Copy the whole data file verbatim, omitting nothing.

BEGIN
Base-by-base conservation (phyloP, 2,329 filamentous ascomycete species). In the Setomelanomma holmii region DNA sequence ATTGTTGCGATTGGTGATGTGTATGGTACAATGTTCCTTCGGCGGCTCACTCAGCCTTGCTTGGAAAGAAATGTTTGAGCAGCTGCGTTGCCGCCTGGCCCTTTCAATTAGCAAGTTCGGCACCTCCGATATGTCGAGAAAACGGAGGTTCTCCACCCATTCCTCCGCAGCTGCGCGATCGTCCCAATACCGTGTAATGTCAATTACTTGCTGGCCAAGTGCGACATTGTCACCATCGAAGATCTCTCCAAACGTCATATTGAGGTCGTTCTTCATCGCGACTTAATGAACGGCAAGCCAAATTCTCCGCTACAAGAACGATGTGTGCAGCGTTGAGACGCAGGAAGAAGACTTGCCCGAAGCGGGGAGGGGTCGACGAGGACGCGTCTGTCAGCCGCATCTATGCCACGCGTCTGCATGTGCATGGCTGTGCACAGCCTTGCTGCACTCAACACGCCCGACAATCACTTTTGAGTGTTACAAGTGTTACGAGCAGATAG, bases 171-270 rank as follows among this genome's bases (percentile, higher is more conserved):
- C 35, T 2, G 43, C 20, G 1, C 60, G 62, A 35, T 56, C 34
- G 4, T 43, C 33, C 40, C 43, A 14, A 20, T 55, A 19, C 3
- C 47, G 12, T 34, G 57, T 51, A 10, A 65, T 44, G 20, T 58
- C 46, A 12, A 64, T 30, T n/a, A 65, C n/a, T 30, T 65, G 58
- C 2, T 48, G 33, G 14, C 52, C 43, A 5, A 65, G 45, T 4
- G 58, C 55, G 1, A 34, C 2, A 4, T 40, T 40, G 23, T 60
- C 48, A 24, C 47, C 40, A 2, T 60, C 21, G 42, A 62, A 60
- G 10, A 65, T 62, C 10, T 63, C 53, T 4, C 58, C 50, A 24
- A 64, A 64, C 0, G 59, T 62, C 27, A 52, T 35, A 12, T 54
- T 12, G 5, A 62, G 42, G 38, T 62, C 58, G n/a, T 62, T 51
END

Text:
Base-by-base conservation (phyloP, 2,329 filamentous ascomycete species). In the Setomelanomma holmii region DNA sequence ATTGTTGCGATTGGTGATGTGTATGGTACAATGTTCCTTCGGCGGCTCACTCAGCCTTGCTTGGAAAGAAATGTTTGAGCAGCTGCGTTGCCGCCTGGCCCTTTCAATTAGCAAGTTCGGCACCTCCGATATGTCGAGAAAACGGAGGTTCTCCACCCATTCCTCCGCAGCTGCGCGATCGTCCCAATACCGTGTAATGTCAATTACTTGCTGGCCAAGTGCGACATTGTCACCATCGAAGATCTCTCCAAACGTCATATTGAGGTCGTTCTTCATCGCGACTTAATGAACGGCAAGCCAAATTCTCCGCTACAAGAACGATGTGTGCAGCGTTGAGACGCAGGAAGAAGACTTGCCCGAAGCGGGGAGGGGTCGACGAGGACGCGTCTGTCAGCCGCATCTATGCCACGCGTCTGCATGTGCATGGCTGTGCACAGCCTTGCTGCACTCAACACGCCCGACAATCACTTTTGAGTGTTACAAGTGTTACGAGCAGATAG, bases 171-270 rank as follows among this genome's bases (percentile, higher is more conserved):
- C 35, T 2, G 43, C 20, G 1, C 60, G 62, A 35, T 56, C 34
- G 4, T 43, C 33, C 40, C 43, A 14, A 20, T 55, A 19, C 3
- C 47, G 12, T 34, G 57, T 51, A 10, A 65, T 44, G 20, T 58
- C 46, A 12, A 64, T 30, T n/a, A 65, C n/a, T 30, T 65, G 58
- C 2, T 48, G 33, G 14, C 52, C 43, A 5, A 65, G 45, T 4
- G 58, C 55, G 1, A 34, C 2, A 4, T 40, T 40, G 23, T 60
- C 48, A 24, C 47, C 40, A 2, T 60, C 21, G 42, A 62, A 60
- G 10, A 65, T 62, C 10, T 63, C 53, T 4, C 58, C 50, A 24
- A 64, A 64, C 0, G 59, T 62, C 27, A 52, T 35, A 12, T 54
- T 12, G 5, A 62, G 42, G 38, T 62, C 58, G n/a, T 62, T 51